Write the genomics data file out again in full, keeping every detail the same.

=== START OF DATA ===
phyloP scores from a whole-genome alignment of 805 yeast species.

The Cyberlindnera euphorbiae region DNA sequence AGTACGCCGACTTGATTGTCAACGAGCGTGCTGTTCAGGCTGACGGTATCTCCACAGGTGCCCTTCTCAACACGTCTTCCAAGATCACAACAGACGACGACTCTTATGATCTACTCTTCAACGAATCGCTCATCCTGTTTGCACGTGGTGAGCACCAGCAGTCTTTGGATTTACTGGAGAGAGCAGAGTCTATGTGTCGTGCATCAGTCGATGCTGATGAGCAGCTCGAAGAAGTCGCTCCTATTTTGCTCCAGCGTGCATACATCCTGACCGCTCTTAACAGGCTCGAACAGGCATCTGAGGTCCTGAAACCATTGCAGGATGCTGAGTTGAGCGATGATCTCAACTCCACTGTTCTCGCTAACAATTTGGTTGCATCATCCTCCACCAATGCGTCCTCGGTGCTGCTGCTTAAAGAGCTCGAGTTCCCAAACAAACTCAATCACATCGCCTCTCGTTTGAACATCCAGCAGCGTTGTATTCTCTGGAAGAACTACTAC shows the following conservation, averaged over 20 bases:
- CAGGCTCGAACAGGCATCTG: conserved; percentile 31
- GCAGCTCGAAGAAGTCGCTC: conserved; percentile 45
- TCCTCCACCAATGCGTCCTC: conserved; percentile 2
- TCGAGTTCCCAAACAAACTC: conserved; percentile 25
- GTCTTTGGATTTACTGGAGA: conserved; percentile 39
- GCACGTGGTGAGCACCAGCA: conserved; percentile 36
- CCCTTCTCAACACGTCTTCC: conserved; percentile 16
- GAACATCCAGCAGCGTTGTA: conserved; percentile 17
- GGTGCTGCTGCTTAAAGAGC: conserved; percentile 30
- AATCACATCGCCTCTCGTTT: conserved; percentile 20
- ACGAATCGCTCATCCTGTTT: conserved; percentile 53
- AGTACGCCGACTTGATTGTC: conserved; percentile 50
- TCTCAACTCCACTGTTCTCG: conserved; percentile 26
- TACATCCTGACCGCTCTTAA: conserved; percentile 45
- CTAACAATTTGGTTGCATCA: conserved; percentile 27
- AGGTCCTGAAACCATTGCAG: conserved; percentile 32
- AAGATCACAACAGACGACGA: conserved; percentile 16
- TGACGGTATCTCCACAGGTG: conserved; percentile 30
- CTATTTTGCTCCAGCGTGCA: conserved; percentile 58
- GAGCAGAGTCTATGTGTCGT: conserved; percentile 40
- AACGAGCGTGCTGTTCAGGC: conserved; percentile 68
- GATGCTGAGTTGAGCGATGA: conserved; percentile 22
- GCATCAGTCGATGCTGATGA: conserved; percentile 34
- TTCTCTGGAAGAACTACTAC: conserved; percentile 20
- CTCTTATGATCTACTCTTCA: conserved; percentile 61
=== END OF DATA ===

phyloP scores from a whole-genome alignment of 805 yeast species.

The Cyberlindnera euphorbiae region DNA sequence AGTACGCCGACTTGATTGTCAACGAGCGTGCTGTTCAGGCTGACGGTATCTCCACAGGTGCCCTTCTCAACACGTCTTCCAAGATCACAACAGACGACGACTCTTATGATCTACTCTTCAACGAATCGCTCATCCTGTTTGCACGTGGTGAGCACCAGCAGTCTTTGGATTTACTGGAGAGAGCAGAGTCTATGTGTCGTGCATCAGTCGATGCTGATGAGCAGCTCGAAGAAGTCGCTCCTATTTTGCTCCAGCGTGCATACATCCTGACCGCTCTTAACAGGCTCGAACAGGCATCTGAGGTCCTGAAACCATTGCAGGATGCTGAGTTGAGCGATGATCTCAACTCCACTGTTCTCGCTAACAATTTGGTTGCATCATCCTCCACCAATGCGTCCTCGGTGCTGCTGCTTAAAGAGCTCGAGTTCCCAAACAAACTCAATCACATCGCCTCTCGTTTGAACATCCAGCAGCGTTGTATTCTCTGGAAGAACTACTAC shows the following conservation, averaged over 20 bases:
- CAGGCTCGAACAGGCATCTG: conserved; percentile 31
- GCAGCTCGAAGAAGTCGCTC: conserved; percentile 45
- TCCTCCACCAATGCGTCCTC: conserved; percentile 2
- TCGAGTTCCCAAACAAACTC: conserved; percentile 25
- GTCTTTGGATTTACTGGAGA: conserved; percentile 39
- GCACGTGGTGAGCACCAGCA: conserved; percentile 36
- CCCTTCTCAACACGTCTTCC: conserved; percentile 16
- GAACATCCAGCAGCGTTGTA: conserved; percentile 17
- GGTGCTGCTGCTTAAAGAGC: conserved; percentile 30
- AATCACATCGCCTCTCGTTT: conserved; percentile 20
- ACGAATCGCTCATCCTGTTT: conserved; percentile 53
- AGTACGCCGACTTGATTGTC: conserved; percentile 50
- TCTCAACTCCACTGTTCTCG: conserved; percentile 26
- TACATCCTGACCGCTCTTAA: conserved; percentile 45
- CTAACAATTTGGTTGCATCA: conserved; percentile 27
- AGGTCCTGAAACCATTGCAG: conserved; percentile 32
- AAGATCACAACAGACGACGA: conserved; percentile 16
- TGACGGTATCTCCACAGGTG: conserved; percentile 30
- CTATTTTGCTCCAGCGTGCA: conserved; percentile 58
- GAGCAGAGTCTATGTGTCGT: conserved; percentile 40
- AACGAGCGTGCTGTTCAGGC: conserved; percentile 68
- GATGCTGAGTTGAGCGATGA: conserved; percentile 22
- GCATCAGTCGATGCTGATGA: conserved; percentile 34
- TTCTCTGGAAGAACTACTAC: conserved; percentile 20
- CTCTTATGATCTACTCTTCA: conserved; percentile 61